The 2018 Agreement To Prevent Unregulated High Seas Fisheries In The Central Arctic Ocean

In 2010, the United States effectively closed its EEZ in northern Alaska for commercial fishing. Canada followed in 2014 with the Beaufort Sea Fish Management Framework, a partnership between Fisheries and Oceans Canada, Inuvialuit Regional Corporation, Inuvialuit Game Council and Fisheries Joint Management Committee. It states that “potential commercial fisheries are considered only in light of scientifically transferable estimates of surplus and sustainable stocks” (Fisheries and Oceans Canada 2009). Thus, the geographical scope of caoFA is characterized by purely legal aspects rather than an ecosystem approach such as the Convention area of the Commission on the Conservation of Antarctic Marine Living Resources (CCAMLR). However, the usual terminology in fisheries agreements is `areas under national jurisdiction` and not `exercise … Jurisdiction of the proceedings”. This wording seems to have been chosen to avoid any implicit statement about the status of the waters surrounding Svalbard (or Svalbard), in which Norway exercises fisheries jurisdiction. In particular, Norway, whose sovereignty over Svalbard was recognised by Article 2 of the 1920 Treaty of Svalbard, has proclaimed a Fisheries Protection Zone (SFPZ) around Svalbard (see map). All A5+5s, with the exception of the EU, are parties to the Svalbard Treaty (several EU Member States are also contracting parties).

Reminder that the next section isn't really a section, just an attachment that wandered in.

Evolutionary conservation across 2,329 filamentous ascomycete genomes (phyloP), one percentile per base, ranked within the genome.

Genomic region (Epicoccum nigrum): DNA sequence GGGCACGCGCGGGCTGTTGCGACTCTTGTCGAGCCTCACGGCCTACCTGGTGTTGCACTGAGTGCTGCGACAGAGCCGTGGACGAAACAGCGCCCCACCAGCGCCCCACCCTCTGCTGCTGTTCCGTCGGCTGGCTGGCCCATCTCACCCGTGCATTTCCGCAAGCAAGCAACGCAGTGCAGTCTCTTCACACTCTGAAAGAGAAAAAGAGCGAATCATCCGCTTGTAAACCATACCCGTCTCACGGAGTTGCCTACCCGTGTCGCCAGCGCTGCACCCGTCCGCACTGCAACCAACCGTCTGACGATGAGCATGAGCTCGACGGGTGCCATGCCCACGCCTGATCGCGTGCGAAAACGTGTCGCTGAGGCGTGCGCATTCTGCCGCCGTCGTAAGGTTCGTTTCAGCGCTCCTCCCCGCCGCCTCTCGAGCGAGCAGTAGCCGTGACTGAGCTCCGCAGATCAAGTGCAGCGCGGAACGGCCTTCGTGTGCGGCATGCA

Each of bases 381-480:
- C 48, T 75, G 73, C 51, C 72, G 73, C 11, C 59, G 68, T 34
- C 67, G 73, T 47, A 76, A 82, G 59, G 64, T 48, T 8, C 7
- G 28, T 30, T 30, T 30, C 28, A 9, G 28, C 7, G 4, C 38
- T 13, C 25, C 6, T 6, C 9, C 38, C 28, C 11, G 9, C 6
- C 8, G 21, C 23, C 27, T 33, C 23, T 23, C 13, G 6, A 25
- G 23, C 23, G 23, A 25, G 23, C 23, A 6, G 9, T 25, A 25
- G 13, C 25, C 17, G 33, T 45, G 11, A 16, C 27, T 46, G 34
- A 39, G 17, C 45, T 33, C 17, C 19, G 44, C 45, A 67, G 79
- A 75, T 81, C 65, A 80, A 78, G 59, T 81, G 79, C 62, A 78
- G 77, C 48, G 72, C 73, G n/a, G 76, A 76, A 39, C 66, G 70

The issue of the SFPZ is a delicate one, as Article 2 of the Svalbard Treaty states that “hips and nationals of all high contracting parties shall enjoy in the same way the rights of fishing [in the territorial waters of Svalbard]”. Norway asserts that the term “territorial waters” does not cover the SFPZ and that the right to equal access does not apply to the SFPZ. Others argue that the term `territorial waters` must be interpreted dynamically in the light of the objective and objective of the Svalbard Treaty, which means that Norway must grant equal access to fisheries within the SFPZ. The issue has recently gained new momentum following a dispute between the EU (notably the Baltic States) and Norway over access to local snow crab fishing. NOAA joined the State Department as part of a U.S. delegation at the Oct. 3 signing of the Agreement on the Prevention of Unregulated High Seas Fishing in the Central Arctic Ocean (CAO) on Oct. 3. The historic agreement constitutes a cooperative and preventive approach by ten countries in the management of high seas fish stocks in the central Arctic Ocean. The agreement covers about 2.8 million square kilometres, an area roughly as large as the Mediterranean. Arctic Ocean with Ice, Snow and Water Near Cracks in ice This agreement provides a framework for Canada and other parties to: this agreement provides a framework for the parties to work together to better understand ecosystems in and next to the central Arctic Ocean.

It prevents commercial fishing from taking place until adequate scientific information is available to make decisions on the viability and sustainability of potential future fishing activities in the Agreement Area. . . .